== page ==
Limpopo arts and culture MEC Thandi Moraka has vehemently denied allegations that she "removed" legendary Tsonga musician Thomas Chauke while performing at the annual Mapungubwe Arts and Cultural Music Festival in Limpopo, in Polokwane.
The incident caused a stir, with people accusing Moraka of tribalism on social media. Some users claimed Moraka had removed Chauke from stage and claimed that she had told Chauke that she did not understand his music, adding that Tsonga music was loud.
The three-day festival took place at Peter Mokaba Stadium, featuring Lira, Makhadzi and Sho Madjozi, among other artists.
Chauke was allegedly forced off the stage after performing two songs, to make way for Moraka who came on to announce cross-over songs.
In an audio clip circulating on social media, Chauke said he felt deeply humiliated that he was removed from the stage and didn't play enough for his audience.
"What happened at the Mapungubwe deeply hurt me. When I was ascending the stage, I was followed by Limpopo premier Stan Mathabatha, who greeted the crowd... We only played two songs and when I was about to play the third one, I was told to stop because the MEC wanted to speak," he said.
Chauke said they told him to step aside and that he would come back later.
"I waited and after a few minutes they called me to continue playing the third song. As I was about to play, they stopped me and said the MEC is here. Within a minute I was told to leave the stage because another artist is coming after the MEC has spoken."
"I'm so humiliated because they called another artist to perform in my presence. I was surprised. How can we have two artists on stage?" Chauke asked.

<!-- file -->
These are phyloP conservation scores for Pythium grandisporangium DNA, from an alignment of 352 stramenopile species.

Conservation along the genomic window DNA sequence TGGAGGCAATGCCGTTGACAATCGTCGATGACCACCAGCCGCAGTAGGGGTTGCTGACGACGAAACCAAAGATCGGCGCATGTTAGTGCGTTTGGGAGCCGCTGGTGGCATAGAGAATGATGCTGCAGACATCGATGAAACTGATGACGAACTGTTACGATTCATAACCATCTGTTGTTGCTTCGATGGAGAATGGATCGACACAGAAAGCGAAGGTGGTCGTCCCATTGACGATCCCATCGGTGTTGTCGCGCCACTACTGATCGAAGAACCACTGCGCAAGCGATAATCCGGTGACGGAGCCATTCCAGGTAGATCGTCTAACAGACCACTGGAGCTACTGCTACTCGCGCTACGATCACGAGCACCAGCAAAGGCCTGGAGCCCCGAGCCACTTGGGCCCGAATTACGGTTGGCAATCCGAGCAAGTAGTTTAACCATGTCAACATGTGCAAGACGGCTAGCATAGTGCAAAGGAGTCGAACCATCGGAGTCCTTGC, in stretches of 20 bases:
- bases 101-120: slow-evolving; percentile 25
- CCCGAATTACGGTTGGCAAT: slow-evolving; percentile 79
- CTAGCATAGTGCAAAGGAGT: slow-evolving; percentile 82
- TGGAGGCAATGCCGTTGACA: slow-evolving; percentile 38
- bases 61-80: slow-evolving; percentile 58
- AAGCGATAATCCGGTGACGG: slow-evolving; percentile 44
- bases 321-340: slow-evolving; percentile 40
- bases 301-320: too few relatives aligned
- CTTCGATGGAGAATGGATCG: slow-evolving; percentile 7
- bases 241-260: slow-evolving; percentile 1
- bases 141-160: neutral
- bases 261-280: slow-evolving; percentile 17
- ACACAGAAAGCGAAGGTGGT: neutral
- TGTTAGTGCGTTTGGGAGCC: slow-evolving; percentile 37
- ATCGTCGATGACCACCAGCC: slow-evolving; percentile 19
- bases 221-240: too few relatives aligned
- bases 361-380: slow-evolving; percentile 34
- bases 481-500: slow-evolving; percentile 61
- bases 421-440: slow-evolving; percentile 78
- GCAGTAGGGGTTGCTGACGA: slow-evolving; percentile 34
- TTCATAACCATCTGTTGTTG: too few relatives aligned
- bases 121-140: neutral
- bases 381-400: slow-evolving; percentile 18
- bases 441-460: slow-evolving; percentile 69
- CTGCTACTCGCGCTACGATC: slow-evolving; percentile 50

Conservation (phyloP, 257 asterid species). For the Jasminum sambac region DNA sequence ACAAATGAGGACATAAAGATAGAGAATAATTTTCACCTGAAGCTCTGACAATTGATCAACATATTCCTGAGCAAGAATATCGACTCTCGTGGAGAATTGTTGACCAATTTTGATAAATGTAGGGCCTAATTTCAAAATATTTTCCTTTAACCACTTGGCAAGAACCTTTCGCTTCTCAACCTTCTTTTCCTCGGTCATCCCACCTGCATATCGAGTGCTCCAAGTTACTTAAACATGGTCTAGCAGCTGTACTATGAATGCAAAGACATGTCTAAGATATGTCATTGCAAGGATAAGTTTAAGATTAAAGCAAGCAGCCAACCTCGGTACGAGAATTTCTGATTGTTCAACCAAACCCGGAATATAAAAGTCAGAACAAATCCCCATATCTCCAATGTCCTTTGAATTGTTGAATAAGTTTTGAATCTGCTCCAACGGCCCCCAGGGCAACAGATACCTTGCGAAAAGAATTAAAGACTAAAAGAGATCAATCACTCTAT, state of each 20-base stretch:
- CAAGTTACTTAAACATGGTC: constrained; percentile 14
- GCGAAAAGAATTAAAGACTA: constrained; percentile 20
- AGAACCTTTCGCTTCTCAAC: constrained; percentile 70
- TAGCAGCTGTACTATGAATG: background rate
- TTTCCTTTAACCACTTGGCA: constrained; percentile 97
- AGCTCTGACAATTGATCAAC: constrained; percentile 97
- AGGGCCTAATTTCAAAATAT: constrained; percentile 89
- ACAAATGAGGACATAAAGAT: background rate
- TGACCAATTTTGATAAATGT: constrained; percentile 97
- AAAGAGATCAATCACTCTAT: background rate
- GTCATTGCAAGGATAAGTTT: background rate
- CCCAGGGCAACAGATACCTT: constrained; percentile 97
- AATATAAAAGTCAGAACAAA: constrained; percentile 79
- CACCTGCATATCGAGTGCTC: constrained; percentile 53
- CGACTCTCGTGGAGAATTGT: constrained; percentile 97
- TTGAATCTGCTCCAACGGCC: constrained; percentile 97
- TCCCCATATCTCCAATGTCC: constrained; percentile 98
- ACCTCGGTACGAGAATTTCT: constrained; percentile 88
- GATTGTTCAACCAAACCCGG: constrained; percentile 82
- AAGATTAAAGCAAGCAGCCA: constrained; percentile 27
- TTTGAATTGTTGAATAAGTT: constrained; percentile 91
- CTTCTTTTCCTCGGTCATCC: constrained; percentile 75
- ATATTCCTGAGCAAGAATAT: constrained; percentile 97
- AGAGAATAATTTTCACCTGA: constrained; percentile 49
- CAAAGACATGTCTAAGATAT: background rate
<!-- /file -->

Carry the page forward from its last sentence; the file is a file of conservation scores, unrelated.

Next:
He said he was happy that his fans saw everything.
"I confronted MEC Moraka the same day about what had transpired and she said it was programme managers who were responsible for the mess," he said.
Chauke could not be reached for further comment yesterday.
Moraka told Sowetan she had since apologised to Chauke for what the programme managers did.
"I went on the stage to announce the crossover songs, namely Master KG's Jerusalem and Makhadzi's Matorokisi because they [were] scheduled to be done at midnight. I never spoke to Dr Chauke on stage or grabbed his mic," she said.
Moraka said she never uttered any words of hatred towards Tsonga music and Tsonga-speaking people.
"The are people out there who want to make this about tribalism and it's purely not. Programme managers had a problem with time, they failed to manage time properly," Moraka said.
Khindlimuka Heritage Foundation founder Gift Maswanganye said he had had enough of the Limpopo government's tribalism to Tsonga people.
"We have been patient, thinking that they will change but we see that revolution must prevail to stop nepotism and tribalism by high-ranking officials. We have been monitoring MEC Moraka's conduct towards Tsonga-speaking people [and it] is undesirable," he said.
Department spokesperson Jemmina Kaka said they have noted a concerted effort to tarnish the MEC's reputation and paint her as a person who did not like Tsonga-speaking people.
"The department would like to apologise to Dr Chauke for the way he was treated on stage by the stage managers. The MEC personally met with Dr Chauke off stage after his performance on the night and apologised for the manner in which he was treated on stage by the stage managers. As the department, we value him and the contribution he is making in promoting unity and social cohesion in our communities," she said.